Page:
Green Protectionism

The Transition From Voluntary to Mandatory Pro-poverty Schemes

The Forest Stewardship Council – a Push for Global Governance

The Forest Stewardship Council (FSC) is a member of the Empires of Collusion. The German-based NGO has chapters in over fifty countries across the globe.

Its aim? To be the monopoly provider of a kind of good-housekeeping seal of approval for trade forest products.

This is nothing short of global governance and deeply inimical to the interests of consumers across the world.

The FSC is composed of radical green groups who are hostile to forestry and committed to rolling back the global trade in forest products.  It also consists of government and industry players who stand to benefit from extending their control over the worldwide trade in forest products.

But consumers do not desire an unelected, unaccountable bureaucracy making their decisions for them.  The freedom to choose in an open marketplace is a fundamental human right. It is not one to be handed over to an ideologically-driven organization in Bonn.

CAGP resists the expansion of the FSC’s reach into policing the global trade in forest products.

Roundtable for Sustainable Palm Oil

RSPO was started as a voluntary means of independently verifying that palm oil was being developed in a sustainable manner while meeting the developmental needs of the nations in which it was being developed.

But RSPO is being hijacked by WWF to meet a more European view of what sustainable means – no forest conversion whatsoever, regardless of biodiversity policies or set asides for forest conservation.

WWF in this regard is pursuing the agendas of other ENGOs, including Greenpeace, which unlike WWF has a position against biofuels, while protecting European vegetable oil producers from competition.

Having RSPO enact the Renewable Energy Directive (RED) rules for sustainable development would mean that RSPO is no longer an independent voice, taking into account developing countries needs for economic growth, but another European voice against growth in the developing world.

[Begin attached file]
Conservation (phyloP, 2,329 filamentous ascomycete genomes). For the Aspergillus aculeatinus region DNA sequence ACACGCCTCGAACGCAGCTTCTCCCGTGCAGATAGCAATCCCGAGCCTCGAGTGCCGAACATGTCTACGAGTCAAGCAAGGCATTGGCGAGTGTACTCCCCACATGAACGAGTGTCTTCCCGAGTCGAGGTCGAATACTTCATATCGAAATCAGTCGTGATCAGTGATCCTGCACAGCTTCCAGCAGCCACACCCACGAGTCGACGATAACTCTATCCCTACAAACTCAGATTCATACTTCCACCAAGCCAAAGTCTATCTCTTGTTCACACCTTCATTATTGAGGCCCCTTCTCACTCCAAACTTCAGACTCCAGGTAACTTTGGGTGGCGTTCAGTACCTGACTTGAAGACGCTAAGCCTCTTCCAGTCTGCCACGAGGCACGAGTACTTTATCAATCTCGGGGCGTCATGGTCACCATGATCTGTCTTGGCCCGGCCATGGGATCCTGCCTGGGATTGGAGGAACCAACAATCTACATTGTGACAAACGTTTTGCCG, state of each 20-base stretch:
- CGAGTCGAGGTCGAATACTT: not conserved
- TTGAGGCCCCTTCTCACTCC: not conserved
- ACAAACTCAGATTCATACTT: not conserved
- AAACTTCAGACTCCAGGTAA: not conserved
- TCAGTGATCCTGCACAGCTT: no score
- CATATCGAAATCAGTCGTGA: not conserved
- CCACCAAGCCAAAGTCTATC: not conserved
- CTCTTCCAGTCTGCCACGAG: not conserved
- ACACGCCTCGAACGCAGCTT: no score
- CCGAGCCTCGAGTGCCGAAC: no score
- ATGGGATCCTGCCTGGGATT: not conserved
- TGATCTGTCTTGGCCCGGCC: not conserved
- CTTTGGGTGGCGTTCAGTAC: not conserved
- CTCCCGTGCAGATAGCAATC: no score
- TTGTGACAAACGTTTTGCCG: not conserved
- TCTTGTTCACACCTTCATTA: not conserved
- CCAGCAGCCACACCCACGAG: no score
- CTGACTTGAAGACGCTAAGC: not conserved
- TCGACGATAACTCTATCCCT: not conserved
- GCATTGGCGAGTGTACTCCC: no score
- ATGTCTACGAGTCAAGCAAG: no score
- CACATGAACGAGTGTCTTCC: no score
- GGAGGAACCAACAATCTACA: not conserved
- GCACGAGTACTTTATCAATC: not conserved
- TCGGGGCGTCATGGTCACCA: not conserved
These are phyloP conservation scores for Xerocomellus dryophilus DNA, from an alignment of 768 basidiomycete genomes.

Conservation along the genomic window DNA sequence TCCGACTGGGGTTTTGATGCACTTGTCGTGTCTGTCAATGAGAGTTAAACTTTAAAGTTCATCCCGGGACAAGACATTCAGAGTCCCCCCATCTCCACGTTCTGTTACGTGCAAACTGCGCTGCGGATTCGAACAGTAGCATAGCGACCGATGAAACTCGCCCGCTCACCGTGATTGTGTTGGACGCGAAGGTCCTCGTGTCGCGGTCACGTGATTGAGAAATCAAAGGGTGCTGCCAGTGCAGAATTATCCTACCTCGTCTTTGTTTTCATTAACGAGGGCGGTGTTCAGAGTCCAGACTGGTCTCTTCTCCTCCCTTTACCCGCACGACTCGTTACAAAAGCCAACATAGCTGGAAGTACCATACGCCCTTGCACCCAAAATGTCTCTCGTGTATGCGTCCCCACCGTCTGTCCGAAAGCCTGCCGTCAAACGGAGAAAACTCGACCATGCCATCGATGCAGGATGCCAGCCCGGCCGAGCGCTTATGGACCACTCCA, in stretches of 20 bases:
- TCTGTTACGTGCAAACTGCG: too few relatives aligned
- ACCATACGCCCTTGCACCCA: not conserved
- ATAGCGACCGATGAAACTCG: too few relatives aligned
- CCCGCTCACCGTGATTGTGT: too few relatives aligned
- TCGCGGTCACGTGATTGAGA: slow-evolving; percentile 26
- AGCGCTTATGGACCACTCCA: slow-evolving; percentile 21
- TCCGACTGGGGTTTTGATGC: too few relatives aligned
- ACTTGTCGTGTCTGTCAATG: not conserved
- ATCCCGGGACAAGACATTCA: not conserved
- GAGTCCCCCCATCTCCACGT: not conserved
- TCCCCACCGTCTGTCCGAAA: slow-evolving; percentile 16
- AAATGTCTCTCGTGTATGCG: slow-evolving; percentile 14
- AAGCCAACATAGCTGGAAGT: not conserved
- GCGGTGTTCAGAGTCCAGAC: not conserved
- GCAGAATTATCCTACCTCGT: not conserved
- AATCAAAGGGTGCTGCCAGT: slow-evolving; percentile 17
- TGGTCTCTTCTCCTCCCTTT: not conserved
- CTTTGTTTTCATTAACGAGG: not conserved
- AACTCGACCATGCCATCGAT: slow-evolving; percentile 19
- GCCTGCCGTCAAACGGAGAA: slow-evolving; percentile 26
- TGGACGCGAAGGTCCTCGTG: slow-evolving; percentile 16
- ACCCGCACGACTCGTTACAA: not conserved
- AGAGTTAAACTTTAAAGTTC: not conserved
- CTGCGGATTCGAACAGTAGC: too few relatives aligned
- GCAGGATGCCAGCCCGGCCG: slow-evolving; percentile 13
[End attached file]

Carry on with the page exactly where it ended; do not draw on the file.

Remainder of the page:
The problem with this approach is that it risks only more destruction of tropical forest over time, not less, as indigenous people’s will reject the attempt to limit their economic advance and equate sustainability initiatives with no-growth policies. The developing world needs a voice of its own that takes into account its peoples needs, not just the desires of European elites.

Roundtable for Responsible Soy Beans

Formerly called the Roundtable for Sustainable Soy Beans when it was set up by WWF, RRSB claims it is a “global platform composed of the main soy value chain stakeholders with the common objective of promoting the responsible soy production through collaboration and dialogue among the involved sectors in order to foster an economical, social and environmental sustainability.” And OPEC is a platform for environmentally and economically sustainable oil production.

Cartelerization in the name of producing environmental and social goals is another name for restricting competition. Producers already have an incentive to produce soy beans sustainably. If they don’t, they’ll soon be out of business.

RRSB is a failure at another level as well. Radical environmental NGOs reject its allowance for genetically modified organisms and its standards for sustainable forest conversion to soy production. They want stricter standards for developing countries and demand that RRSB adopt their unscientific, uneconomic standards of sustainability.

The lesson: You can’t placate the left by slightly limiting competition; you only increase demands for more restrictions.

Fair Trade (Bananas, Coffee, Chocolate)

Fair Trade as a labeling device began about 20 years ago in the Netherlands. The reputed goal of the various Fair Trade organizations cobbled together by NGOs and others is to give growers a fair price for their commodities so their children won’t work and they’ll use more sustainable agriculture.

But there is nothing that ensures the quality of production nor encourages innovation or hard work to produce a better product. Instead, money collected at a floor price goes to cooperatives that then divvy it up to small hold farmers who are members. If a farm gets to big, it can be knocked out of the cooperative. If an agrifirm hires workers and treats them well, it doesn’t qualify. The money has to go to the network cooperative.

The Fair Trade label thus is a bit of a fraud on consumers. They are being sold an ideal that isn’t true. It is just another way of capturing a portion of the market.

Insofar as NGOs make money and gain additional influence through Transfair and Global Exchange and other networks, they are nothing more than another special interest offering consumers, as one writer put it several years ago, “absolution in their cup.” But not true economic value or advance.

True fair trade is the free and open exchange of goods and services by willing buyers and sellers. Fair trade as sold by NGOs is just promotion of cooperative cartels supporting an NGO certification and trading bureaucracy.

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